Public records bills include secrecy on lottery winners

State Sen. Pat Woods says big lottery winners can turn into losers, so he wants to conceal their identity from the public. His push for secrecy initially failed Tuesday when the Senate Public Affairs Committee deadlocked 3-3 on the proposal, Senate Bill 397. But then committee members reconsidered and advanced Woods’ bill in a 5-2 […]

Public records bills include secrecy on lottery winners

State Sen. Pat Woods says big lottery winners can turn into losers, so he wants to conceal their identity from the public.

His push for secrecy initially failed Tuesday when the Senate Public Affairs Committee deadlocked 3-3 on the proposal, Senate Bill 397.

But then committee members reconsidered and advanced Woods’ bill in a 5-2 decision.

“I hate hearing stories of people who win lottery prizes and are broke shortly thereafter,” said Woods, R-Broadview, in arguing for the state-sanctioned gambling operation to keep winners’ names private.

He said those who claim jackpots often don’t know how to manage their money and are easy prey for con men and unscrupulous family members.

“If we restrict public information about them it may help them keep some of that money,” Woods said.

Some committee members and members of the public spoke against the bill. They said the New Mexico Lottery is a public entity that should not be able to withhold the names of prize winners.

Woods said eight states already allow lottery winners to remain anonymous.

Committee members also approved two bills with different implications for access to public records.

Senate Bill 285 by Sen. Jacob Candelaria, D-Albuquerque, would fine government agencies that do not comply with requests for records or do not respond to requests within 15 days.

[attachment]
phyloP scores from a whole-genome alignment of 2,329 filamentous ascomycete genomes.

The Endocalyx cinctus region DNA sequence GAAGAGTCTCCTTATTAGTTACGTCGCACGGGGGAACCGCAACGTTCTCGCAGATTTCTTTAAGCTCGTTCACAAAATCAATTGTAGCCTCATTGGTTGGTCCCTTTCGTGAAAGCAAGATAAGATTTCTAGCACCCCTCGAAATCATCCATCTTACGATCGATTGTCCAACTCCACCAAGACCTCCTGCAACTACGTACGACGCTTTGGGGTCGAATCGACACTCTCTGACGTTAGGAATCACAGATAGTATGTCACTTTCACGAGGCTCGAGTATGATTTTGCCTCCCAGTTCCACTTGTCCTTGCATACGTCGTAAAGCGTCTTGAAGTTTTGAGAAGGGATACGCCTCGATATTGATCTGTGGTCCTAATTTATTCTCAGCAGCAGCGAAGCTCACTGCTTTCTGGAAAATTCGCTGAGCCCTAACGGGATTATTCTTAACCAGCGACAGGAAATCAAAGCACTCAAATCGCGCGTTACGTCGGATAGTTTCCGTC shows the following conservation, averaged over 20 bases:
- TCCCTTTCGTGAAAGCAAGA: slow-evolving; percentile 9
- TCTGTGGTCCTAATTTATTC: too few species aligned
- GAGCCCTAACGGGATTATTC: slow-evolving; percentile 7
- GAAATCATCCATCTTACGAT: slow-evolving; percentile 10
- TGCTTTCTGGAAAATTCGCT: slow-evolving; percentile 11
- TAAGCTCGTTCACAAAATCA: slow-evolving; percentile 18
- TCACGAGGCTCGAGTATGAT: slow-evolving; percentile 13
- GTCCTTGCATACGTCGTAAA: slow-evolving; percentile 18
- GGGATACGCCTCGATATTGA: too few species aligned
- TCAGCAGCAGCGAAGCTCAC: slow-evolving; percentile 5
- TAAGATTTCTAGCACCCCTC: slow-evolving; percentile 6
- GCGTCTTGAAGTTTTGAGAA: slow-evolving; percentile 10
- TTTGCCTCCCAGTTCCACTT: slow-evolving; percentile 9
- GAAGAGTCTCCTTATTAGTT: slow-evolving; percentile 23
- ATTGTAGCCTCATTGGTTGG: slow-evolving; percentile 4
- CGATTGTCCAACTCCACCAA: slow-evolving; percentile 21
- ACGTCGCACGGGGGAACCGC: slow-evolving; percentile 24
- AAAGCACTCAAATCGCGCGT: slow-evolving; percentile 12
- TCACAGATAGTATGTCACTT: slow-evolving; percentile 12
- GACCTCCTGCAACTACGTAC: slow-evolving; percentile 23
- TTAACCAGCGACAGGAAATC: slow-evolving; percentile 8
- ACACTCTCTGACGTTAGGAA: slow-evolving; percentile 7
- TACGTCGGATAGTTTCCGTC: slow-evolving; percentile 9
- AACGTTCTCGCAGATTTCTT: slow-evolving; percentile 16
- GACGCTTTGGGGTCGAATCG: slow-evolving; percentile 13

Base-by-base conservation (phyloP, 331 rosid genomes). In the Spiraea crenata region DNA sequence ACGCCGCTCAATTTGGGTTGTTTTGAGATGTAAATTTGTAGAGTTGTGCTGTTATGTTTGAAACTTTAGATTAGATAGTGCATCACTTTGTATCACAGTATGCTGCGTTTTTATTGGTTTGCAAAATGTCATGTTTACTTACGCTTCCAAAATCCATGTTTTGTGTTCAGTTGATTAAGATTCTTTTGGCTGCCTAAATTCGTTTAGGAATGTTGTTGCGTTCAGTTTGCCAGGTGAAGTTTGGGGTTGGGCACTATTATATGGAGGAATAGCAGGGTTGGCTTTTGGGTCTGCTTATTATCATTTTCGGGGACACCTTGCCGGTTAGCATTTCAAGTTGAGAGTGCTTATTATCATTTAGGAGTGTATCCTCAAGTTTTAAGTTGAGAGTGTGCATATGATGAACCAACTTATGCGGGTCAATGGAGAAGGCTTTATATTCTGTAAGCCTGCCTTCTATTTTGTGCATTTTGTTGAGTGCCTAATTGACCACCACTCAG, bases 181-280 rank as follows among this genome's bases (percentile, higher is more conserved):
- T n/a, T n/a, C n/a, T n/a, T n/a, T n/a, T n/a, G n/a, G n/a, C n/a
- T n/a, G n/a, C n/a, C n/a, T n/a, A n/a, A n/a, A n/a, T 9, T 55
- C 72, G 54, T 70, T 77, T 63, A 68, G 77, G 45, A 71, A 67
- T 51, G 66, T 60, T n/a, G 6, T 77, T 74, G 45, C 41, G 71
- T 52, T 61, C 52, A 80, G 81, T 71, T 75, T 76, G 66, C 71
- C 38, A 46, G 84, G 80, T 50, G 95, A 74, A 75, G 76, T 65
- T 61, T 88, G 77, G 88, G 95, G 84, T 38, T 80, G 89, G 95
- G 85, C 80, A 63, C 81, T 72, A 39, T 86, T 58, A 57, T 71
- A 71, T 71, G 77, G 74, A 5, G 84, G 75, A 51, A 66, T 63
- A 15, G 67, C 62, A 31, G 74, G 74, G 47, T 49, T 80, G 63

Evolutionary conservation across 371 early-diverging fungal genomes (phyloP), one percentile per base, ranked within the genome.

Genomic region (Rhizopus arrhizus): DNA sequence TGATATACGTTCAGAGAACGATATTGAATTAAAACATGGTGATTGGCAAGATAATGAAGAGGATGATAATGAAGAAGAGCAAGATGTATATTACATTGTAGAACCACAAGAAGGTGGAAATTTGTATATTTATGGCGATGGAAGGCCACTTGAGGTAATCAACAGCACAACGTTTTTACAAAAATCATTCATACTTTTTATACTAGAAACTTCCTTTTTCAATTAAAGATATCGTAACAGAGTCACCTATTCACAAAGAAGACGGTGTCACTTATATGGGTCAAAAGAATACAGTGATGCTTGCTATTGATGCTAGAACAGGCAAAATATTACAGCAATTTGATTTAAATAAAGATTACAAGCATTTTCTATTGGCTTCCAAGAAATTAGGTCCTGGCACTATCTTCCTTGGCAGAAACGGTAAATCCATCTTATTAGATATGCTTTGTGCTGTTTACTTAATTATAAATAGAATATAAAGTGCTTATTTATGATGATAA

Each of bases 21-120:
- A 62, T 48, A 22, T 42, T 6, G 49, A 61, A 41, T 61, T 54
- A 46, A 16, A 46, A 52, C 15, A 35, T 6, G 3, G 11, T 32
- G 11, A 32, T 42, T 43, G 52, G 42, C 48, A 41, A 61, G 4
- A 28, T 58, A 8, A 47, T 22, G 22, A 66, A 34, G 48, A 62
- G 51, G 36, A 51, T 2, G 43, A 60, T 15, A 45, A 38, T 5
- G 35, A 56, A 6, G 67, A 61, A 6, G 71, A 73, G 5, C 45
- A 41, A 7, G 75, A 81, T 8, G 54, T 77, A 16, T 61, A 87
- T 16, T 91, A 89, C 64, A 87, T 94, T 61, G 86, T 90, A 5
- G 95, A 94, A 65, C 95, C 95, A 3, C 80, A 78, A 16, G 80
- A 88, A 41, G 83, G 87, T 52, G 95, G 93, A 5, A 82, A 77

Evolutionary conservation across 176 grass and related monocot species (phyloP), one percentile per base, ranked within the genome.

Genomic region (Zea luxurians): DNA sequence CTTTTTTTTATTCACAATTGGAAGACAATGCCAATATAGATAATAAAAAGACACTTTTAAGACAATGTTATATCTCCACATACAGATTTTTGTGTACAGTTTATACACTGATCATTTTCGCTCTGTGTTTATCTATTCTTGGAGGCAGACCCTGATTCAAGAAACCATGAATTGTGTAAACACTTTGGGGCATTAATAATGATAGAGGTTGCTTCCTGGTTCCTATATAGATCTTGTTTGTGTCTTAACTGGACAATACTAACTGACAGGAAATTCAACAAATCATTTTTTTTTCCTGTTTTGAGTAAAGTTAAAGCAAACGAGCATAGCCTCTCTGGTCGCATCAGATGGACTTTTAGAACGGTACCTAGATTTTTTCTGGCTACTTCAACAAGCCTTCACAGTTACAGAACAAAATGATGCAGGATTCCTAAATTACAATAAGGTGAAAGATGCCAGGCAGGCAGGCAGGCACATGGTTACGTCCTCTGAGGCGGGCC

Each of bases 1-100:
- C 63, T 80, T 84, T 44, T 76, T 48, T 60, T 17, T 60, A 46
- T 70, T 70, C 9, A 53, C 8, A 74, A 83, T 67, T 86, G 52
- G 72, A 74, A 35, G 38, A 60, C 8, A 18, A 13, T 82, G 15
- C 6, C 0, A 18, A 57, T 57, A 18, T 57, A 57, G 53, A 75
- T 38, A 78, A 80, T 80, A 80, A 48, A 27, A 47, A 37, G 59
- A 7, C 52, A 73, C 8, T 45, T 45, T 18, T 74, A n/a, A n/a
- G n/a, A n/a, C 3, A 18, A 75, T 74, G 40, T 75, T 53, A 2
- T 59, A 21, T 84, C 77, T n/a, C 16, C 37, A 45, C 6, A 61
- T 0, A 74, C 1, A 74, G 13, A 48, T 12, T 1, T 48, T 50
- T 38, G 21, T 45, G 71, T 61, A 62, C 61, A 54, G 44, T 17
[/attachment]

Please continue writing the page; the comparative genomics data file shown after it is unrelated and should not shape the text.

His proposal would put in statute penalties of up to $100 a day if agencies fail to provide information by established deadlines.

Currently, it falls on the requester of records to petition a court to rule on allegations in that the open records law was skirted.

Candelaria said codifying fines would make government more responsive to meeting requests for public records.

Committee members unanimously approved Candelaria’s bill. It moves forward to the Senate Judiciary Committee.

The committee also advanced Woods’ Senate Bill 232, which is somewhat at odds with Candelaria’s proposal.

Senate Bill 232 would give government agencies that find open records requests to be “undue hardship” the right to petition the courts to decide whether they can have more time to respond or whether those responses “should be fulfilled at all,” said Woods, sponsor of the legislation.

Woods said the bill would help alleviate the burden on public records custodians who may receive countless requests, including some that are broad and difficult to meet. That bill also gives those custodians up to 90 days to respond to such requests.

State agencies now have up to 15 days to provide the records. But state law still gives those entities leeway to request more time if they say the request is burdensome.”

Advocates for open government testified that they had concerns about the scope of the term “undue hardship.” They liked that the bill set a firm deadline for agencies to respond, but said 90 days was too long.

Sen. Jeff Steinborn, D-Las Cruces, was the only committee member to vote against the bill.

“We’ve all come across people in life who feel that the most recent public records request is an undue hardship on them,” he said.

Committee members asked Woods to consider changing the 90-day deadline to 45 days. He said he was comfortable with that suggestion. The bill also goes to the Senate Judiciary Committee.

Sen. Antoinette Sedillo Lopez, D-Albuquerque, said she thought the two bills that advanced were in conflict, since they charged the state’s court system with very different jobs.

But committee chair Gerald Ortiz y Pino, D-Albuquerque, said the Judiciary Committee would have to sort out any conflicts in the proposals.

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